Voices of Fortune: Social Justice Through Creativity

Voices of Fortune: Social Justice Through Creativity


At Fortune, we understand the power that creativity has to transform individual lives and ignite change across the social justice landscape. In fact, our own story began from a creative work.

The Off-Broadway play Fortune and Men’s Eyes was produced by our founder, David Rothenberg, who was inspired by its subject matter to make a tangible difference in the lives of individuals with justice involvement. Today, 50-plus years later, creativity continues to take center stage in the holistic services we provide.

In our Creative Arts program, participants find release through poetry, short stories, drawings, and more. Select pieces from their artistic output is compiled into Voices of Fortune, our creative arts annual publication. Art from individuals who are currently incarcerated are also included, adding welcome nuance to this collection of works from people impacted by a criminal justice system in need of reform.

Inside these pages are words of conscious self-confidence:

“My beautiful complexion is my / essence / and they don’t like when I manifest it / cause this right here has been passed / down from / my descendants.” – from I’m Labeled a Menace… by Miguel Alverio


Words of forgiveness:

“I forgive myself for failing achieve the dream of being architect via ink / flourishes precipitated by fluid movement of wrist owned in conviction,” – from I Can’t Surrender by Feliz Guzman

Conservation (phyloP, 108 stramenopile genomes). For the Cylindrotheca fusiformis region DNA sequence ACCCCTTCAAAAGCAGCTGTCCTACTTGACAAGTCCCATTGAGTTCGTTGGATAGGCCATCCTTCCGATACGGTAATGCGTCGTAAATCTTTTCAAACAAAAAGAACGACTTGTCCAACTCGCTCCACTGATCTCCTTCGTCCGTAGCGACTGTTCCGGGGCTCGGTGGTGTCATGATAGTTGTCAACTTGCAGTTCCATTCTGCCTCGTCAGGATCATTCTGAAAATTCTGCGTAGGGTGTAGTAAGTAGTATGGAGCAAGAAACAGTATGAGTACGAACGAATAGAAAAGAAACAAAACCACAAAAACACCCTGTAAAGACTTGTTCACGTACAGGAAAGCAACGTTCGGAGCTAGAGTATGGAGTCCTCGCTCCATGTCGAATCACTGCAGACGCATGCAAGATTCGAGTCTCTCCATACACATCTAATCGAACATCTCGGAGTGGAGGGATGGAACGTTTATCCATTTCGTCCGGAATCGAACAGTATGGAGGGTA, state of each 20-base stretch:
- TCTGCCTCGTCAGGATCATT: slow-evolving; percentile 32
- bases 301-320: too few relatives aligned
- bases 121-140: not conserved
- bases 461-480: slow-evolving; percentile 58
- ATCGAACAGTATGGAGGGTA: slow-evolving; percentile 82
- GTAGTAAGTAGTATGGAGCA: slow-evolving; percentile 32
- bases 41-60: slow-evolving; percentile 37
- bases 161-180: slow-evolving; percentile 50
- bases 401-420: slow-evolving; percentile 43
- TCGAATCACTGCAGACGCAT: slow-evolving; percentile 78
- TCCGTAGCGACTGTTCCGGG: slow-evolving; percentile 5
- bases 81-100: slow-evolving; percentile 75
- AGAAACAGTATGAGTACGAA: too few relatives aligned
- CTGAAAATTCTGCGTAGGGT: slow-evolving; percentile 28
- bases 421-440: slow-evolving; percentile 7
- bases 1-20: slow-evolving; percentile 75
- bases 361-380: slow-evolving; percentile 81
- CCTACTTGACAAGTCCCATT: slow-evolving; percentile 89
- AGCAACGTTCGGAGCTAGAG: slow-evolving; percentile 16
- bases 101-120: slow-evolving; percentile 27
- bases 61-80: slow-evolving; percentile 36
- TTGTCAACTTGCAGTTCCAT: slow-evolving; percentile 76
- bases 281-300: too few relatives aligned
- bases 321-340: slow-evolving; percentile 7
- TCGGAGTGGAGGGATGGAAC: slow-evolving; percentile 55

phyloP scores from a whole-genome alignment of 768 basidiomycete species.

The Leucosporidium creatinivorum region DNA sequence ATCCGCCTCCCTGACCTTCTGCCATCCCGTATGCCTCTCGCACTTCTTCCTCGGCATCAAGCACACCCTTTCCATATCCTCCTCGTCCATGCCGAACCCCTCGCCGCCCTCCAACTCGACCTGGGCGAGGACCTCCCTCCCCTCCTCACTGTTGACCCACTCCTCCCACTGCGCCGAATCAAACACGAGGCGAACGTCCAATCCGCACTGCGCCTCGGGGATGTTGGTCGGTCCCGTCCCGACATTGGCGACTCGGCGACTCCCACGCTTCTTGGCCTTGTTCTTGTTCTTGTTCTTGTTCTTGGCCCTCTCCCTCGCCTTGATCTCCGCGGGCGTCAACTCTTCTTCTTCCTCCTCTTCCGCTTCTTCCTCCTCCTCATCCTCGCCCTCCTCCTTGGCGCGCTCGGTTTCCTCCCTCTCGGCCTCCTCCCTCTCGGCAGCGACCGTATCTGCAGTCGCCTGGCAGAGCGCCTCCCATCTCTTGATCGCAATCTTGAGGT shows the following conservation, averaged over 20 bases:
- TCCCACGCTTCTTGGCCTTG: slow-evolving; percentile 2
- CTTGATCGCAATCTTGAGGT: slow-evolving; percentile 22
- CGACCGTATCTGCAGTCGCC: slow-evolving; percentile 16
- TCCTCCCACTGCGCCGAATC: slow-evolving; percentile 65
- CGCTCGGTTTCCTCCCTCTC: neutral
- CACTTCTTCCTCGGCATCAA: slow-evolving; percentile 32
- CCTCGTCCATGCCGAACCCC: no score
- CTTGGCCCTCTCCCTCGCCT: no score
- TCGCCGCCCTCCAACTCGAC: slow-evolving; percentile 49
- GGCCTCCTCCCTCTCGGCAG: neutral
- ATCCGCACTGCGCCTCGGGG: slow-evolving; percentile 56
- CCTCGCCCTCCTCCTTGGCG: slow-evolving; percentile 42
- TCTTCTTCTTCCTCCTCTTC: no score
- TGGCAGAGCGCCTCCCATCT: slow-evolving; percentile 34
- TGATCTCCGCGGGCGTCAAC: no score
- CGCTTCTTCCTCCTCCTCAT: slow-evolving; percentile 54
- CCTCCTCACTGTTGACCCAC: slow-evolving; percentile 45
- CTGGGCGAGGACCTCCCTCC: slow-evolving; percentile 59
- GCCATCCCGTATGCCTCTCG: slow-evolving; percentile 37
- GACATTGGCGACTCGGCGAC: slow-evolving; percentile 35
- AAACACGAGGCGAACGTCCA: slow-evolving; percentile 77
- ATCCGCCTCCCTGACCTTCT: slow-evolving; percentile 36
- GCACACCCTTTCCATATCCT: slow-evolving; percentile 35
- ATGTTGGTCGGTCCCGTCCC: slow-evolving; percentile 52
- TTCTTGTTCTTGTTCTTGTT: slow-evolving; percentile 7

Expressions of pressure:

“Too much thoughts at once / Too much to bear with / Too much adults that act like children / Too much talk with very little heart” – from Too Much by Bryan G.


And expressions of pleasure:

“Love is wonderful and quite serene, / you’ll be in such a sexy scene. / Especially when you’re in love with a Black goddess / To stay in love, you’ll do the hardest” – from Love by Curtis Holden


Daily, participants find new versions of themselves at Fortune. They learn to embody unique individuals with potential to thrive. And through art, they discover that they are capable of creating and becoming masterpieces worth protecting.

Artwork by The Fortune Society participant Na'Ashlie Wright
Artwork by participant Na’Ashlie Wright


Artwork by The Fortune Society participant Deron Cook
Artwork by participant Deron Cook


Artwork by The Fortune Society participant Donald McBride
Artwork by participant Donald McBride


As people directly affected by our justice system, Fortune participants also learn to become influencers of change. They boldly offer sharp critique through their words, in the hopes of both advancing reform and deterring others from walking down negative paths:

“Voices of Victims, / unheard in the dungeons of prisons throughout the world, mumbling for release / from the chains of oppression,” – from Hearken to Hear by H. Harris


“I am my own projects / I am from that environment / Don’t suit me to be evil / You criminalizing me for your standards / Force accusations / Lawyers testifying for me like I can’t speak” – from Don’t Play Me Like I’m Not Intelligent by Ireal K. Jacobs


“Less distractions, more actions / Less pollution & less excuses / More fight for a better bite / More strength to reach farther length” – from Reverse Hypnotism by Joshua Janson


With each line of poetry and song lyric, finished prose sentence or layer of paint, Fortune participants find strength and healing. Download the full issue of Voices of Fortune, then support our efforts to build creative paths to hope for individuals with justice involvement and reimagine social justice.

Don’t miss stories like this—Subscribe to the Fortune Weekly today.

*Article by David Leon Morgan

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